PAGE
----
Revenge is a dish best served… never

The Hawk: I return at last, after fifteen years.
Edmund: And what have you been up to?
The Hawk: Waiting, plotting, nurturing my hatred and planning my revenge.
Edmund: So, you’ve kept yourself busy?
– “Blackadder”

Wreaking your revenge

Within all dance scenes, one of the things that seems to cause most anguish is being “unfairly” rejected by a prospective partner, after we’ve asked them for a dance. We often retain the memory of rejection for a long time. It’s understandable, of course; we’ve been rejected. That’s never nice. But some people seem to take this one step further, with comments along the lines of “He / she’d better wait until I get good, then I can reject him / her. Mwah ha ha.” (OK, the “Mwah ha ha” may be silent).

We touched on this “I shall wreak my revenge” topic in the recent “Mindful Tango: Diving Deep, Flying High” workshop, and I thought I’d explore this more here (also, thanks to Terpsichorial Tangoaddict for addressing this issue in a recent post and jogging my memory).


Firstly, from a purely practical point of view, this doesn’t work. Revenge, it turns out, is not a good long-term motivator. If you’re spending all your time thinking and worrying about this, you’re not focussing on your own improvement. Good dancers become good because they want to be good dancers, because they are enjoy and are fulfilled by both learning and dancing. If you don’t enjoy it, don’t do it.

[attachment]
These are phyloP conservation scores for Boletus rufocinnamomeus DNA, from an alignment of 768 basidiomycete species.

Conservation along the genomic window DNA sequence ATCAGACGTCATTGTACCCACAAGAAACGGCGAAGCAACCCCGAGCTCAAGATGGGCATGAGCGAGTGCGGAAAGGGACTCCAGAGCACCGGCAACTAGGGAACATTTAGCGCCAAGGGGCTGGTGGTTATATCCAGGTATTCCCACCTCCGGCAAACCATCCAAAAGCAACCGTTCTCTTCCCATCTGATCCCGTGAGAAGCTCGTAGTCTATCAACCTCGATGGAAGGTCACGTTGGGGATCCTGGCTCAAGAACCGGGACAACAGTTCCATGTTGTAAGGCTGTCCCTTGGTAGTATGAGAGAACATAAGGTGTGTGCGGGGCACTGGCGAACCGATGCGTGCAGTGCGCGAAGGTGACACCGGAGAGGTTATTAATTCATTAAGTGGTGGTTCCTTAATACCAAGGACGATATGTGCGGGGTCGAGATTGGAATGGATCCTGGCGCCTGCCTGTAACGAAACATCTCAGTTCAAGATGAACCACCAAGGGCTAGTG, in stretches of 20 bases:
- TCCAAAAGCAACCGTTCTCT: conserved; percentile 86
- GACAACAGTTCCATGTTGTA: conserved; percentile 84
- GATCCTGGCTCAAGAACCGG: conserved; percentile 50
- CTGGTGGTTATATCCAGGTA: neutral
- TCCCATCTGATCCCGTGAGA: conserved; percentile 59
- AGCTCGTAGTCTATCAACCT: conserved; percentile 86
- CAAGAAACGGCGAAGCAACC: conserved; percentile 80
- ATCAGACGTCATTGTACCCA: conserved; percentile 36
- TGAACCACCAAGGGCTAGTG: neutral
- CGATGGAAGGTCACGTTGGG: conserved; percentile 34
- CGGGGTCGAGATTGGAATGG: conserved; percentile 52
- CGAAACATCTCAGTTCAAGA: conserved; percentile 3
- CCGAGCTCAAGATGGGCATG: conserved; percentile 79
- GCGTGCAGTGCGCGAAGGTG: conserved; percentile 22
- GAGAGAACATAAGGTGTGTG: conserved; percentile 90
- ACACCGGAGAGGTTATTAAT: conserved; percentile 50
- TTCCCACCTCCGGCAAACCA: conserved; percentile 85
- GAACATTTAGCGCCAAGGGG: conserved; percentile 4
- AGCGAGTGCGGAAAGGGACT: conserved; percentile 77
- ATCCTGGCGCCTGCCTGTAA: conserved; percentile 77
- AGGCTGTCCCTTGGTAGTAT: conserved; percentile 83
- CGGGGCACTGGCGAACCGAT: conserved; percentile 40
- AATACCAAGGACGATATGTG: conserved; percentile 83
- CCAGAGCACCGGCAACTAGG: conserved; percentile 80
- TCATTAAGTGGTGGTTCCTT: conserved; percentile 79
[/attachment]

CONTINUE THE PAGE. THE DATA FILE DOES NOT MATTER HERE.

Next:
Secondly, though, and far more importantly, it’s emotionally damaging. We hold on to these bad experiences, we think about them, we obsess over them, we plan elaborate revenge fantasies about them. None of this is good for our own well-being, or for our own development.

Even when we tell ourselves that we’re using these as positive experiences – for example, when we try and learn “what we did wrong” – we are often still taking a path which anchors us to the past.

Let’s face it, there’s a very good chance that we did nothing wrong. Our desired partner may have been tired, may have wanted a break, may not have liked the music, or may simply not want to dance at that point. Within Tango, it’s everyone’s right to refuse a dance. The flip side of this is that people exercise this right, and sometimes they do so for reasons which seem capricious. Especially when we’re the ones being flipped.

Let it go

One of our key goals within Mindful Tango is to use loving kindness, within mindfulness, to help us let go of past negativity. To learn to accept – and then let go of – rejections, poor dances, mistakes or other bad dance experiences. And to bring ourselves to a point where we can enjoy ourselves dancing, all the time.

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